Officials have asked for permission to exhume the bodies from the Valley of the Fallen, a huge mausoleum on the outskirts of Madrid built by former Spanish fascist dictator Francisco Franco.
The remains are buried in the crypt of the Basilica of the Holy Cross and some of them have been claimed by family members, the ministry said.
The project includes construction work that will allow workers to safely access and remove the remains.
The application was made after the government approved 665,000 euros for the project on March 30th.
It is believed that since 1959, the remains of more than 33,000 victims of the Spanish Civil War have been shipped to the Valley of the Fallen from across the country. The crypts with the remains have not been opened since then, according to the ministry.
The structural analysis of the crypts conducted between 2017 and 2019 enabled officials to identify possible entrances to the crypts, the ministry added.
On March 29, the ministry also announced an allocation of three million euros for a wider program dedicated to “the search, identification and dignity of people who disappeared during the civil war and dictatorship”.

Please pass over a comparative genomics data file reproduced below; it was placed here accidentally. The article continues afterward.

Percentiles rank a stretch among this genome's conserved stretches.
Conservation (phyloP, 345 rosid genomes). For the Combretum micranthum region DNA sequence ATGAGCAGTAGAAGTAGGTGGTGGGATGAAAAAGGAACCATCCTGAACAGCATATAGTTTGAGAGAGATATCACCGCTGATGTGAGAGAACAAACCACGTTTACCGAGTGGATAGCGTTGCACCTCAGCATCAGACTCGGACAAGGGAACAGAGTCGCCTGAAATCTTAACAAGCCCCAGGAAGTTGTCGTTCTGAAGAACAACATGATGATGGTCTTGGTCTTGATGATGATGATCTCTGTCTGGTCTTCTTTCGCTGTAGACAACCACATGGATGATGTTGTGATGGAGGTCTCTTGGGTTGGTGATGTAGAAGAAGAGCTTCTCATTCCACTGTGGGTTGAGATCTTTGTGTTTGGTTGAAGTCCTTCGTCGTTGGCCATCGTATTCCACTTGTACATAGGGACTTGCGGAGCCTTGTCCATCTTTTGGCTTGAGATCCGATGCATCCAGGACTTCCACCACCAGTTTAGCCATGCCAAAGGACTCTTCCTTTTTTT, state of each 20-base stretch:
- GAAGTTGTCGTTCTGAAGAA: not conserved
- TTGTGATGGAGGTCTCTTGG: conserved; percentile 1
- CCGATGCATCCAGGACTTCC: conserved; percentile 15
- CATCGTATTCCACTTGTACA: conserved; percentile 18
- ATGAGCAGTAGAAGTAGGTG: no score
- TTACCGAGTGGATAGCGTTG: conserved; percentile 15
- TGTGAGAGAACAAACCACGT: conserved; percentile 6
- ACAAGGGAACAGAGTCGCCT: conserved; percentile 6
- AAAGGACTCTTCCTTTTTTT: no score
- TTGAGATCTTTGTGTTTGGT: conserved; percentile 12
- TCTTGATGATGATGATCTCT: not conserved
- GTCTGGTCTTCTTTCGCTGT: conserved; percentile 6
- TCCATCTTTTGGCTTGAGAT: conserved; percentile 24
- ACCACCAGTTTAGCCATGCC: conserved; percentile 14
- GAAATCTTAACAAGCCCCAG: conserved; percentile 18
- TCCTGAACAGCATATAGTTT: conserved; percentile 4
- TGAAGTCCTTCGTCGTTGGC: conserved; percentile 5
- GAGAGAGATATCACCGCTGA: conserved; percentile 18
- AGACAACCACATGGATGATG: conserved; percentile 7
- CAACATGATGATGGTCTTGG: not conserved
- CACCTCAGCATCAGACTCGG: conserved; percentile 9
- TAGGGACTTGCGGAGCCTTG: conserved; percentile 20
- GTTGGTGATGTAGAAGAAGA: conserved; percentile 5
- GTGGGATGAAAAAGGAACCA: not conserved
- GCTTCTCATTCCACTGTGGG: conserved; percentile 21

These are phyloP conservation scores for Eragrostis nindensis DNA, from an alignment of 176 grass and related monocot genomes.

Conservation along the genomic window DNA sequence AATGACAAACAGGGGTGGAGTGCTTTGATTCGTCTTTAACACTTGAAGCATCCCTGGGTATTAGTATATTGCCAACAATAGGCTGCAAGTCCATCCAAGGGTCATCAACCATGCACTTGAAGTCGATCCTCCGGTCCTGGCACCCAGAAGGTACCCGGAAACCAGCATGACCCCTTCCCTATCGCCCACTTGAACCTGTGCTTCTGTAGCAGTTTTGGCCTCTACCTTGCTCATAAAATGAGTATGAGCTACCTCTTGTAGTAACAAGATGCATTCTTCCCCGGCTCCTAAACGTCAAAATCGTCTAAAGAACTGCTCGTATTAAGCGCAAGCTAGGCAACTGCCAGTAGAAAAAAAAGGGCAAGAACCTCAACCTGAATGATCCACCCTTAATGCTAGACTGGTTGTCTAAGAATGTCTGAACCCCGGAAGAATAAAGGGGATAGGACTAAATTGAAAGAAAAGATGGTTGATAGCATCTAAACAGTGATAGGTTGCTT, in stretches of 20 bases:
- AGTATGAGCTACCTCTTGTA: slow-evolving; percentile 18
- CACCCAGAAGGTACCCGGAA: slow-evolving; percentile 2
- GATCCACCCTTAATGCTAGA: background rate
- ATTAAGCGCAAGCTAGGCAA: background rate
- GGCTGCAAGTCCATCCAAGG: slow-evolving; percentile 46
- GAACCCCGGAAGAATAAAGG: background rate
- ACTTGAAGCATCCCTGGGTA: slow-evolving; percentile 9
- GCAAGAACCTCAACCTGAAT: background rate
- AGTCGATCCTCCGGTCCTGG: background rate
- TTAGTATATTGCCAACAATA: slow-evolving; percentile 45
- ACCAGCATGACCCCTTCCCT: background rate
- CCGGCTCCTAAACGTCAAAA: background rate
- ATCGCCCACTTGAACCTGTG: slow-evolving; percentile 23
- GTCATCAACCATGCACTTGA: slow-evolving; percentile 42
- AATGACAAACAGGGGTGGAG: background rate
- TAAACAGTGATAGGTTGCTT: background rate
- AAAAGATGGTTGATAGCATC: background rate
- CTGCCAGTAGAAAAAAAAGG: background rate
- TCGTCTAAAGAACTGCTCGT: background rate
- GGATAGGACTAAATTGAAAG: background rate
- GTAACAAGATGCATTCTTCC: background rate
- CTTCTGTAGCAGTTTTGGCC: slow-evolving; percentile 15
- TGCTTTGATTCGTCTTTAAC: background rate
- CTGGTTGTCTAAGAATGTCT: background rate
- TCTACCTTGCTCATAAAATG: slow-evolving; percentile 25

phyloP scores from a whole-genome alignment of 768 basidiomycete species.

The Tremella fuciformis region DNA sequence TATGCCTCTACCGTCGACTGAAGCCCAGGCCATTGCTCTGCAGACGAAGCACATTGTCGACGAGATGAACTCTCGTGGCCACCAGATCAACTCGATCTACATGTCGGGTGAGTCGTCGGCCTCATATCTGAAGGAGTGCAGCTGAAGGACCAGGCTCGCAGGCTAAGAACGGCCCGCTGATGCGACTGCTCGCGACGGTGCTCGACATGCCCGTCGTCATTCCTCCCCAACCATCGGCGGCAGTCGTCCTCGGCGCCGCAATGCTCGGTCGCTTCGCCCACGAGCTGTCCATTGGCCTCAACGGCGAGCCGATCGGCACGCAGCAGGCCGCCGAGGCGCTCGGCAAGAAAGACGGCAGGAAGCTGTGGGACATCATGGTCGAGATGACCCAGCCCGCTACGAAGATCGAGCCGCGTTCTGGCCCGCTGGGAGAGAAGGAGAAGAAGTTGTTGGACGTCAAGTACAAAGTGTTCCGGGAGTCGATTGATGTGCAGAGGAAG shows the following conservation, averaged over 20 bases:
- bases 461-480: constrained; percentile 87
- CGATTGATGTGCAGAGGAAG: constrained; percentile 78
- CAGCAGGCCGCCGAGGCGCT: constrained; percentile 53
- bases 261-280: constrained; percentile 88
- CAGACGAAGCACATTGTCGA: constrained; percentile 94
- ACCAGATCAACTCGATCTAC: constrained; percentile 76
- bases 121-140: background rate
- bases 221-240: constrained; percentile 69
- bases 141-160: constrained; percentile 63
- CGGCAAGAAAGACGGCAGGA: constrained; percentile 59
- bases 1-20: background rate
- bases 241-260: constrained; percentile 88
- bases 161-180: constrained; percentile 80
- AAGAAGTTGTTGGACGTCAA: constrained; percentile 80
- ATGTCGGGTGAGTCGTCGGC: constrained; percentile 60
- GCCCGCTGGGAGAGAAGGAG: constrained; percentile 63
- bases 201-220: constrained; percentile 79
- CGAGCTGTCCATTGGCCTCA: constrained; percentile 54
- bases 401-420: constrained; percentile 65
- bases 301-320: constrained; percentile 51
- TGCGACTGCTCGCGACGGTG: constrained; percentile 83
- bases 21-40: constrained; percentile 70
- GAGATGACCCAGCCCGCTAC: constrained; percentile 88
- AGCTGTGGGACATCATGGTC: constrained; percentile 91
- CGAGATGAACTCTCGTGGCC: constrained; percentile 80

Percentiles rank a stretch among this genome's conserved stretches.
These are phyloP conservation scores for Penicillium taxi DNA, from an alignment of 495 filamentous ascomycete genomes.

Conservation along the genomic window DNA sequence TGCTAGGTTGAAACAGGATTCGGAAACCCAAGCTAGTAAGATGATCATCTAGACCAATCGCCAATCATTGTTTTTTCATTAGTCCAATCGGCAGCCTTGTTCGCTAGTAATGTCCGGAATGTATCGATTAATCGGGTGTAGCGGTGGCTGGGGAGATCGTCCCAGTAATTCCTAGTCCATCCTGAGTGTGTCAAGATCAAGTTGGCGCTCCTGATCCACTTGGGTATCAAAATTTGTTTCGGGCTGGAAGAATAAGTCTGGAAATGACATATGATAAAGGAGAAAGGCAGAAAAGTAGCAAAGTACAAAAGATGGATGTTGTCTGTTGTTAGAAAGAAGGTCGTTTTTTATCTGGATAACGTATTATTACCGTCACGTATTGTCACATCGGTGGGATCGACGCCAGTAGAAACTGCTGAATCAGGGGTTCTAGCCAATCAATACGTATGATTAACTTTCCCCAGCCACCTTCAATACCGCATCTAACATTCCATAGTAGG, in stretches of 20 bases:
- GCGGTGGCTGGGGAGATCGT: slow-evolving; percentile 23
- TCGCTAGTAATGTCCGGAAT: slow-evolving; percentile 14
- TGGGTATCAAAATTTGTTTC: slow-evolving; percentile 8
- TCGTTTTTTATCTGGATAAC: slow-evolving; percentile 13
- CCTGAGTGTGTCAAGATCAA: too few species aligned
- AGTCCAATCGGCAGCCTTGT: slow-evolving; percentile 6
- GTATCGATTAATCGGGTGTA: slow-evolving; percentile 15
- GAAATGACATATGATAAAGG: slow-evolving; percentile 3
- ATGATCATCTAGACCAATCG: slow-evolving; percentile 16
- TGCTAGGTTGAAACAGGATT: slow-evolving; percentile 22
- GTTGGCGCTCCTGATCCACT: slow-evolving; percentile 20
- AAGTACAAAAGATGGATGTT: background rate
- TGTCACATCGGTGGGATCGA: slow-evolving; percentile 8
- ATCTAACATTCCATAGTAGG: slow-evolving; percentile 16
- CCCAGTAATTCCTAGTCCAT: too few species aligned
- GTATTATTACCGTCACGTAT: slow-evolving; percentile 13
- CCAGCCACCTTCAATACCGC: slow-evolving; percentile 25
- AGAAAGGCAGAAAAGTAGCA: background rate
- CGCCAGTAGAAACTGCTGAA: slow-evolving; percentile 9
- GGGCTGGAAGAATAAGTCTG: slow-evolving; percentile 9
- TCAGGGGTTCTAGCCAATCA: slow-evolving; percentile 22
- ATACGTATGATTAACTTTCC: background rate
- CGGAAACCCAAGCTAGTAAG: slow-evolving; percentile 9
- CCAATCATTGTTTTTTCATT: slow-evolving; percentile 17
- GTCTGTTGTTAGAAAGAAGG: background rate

The Valley of the Fallen was partly built by political prisoners of the Franco regime. Franco himself was buried in the basilica when he died in 1975. In October 2019, his remains were exhumed and transferred to the nearby Mingorrubio State Cemetery in El Pardo, 12 miles north of Madrid, where his wife is buried.
The exhumation was an important political promise made by Sanchez when he came to power in 2018.
Franco’s family and his far-right supporters rejected the plan, and the family unsuccessfully appealed the decision to court.
The Valley of the Fallen has become a magnet for tourists and far-right sympathizers, who hold annual rallies to mark the anniversary of Franco’s death on November 20.
Franco ruled Spain from the late 1930s until his death. Thousands of executions were carried out by his nationalist regime during the Spanish Civil War and in the years that followed.
In 2007, the Spanish government passed the Historical Memory Law, which officially condemns the Franco regime and bans political events in the Valley of the Fallen. It also recognizes the victims of the civil war and the Francoist state and promises help to these victims and their descendants.
CNN’s Aimee Lewis and Laura Perez Maestro contributed to this report.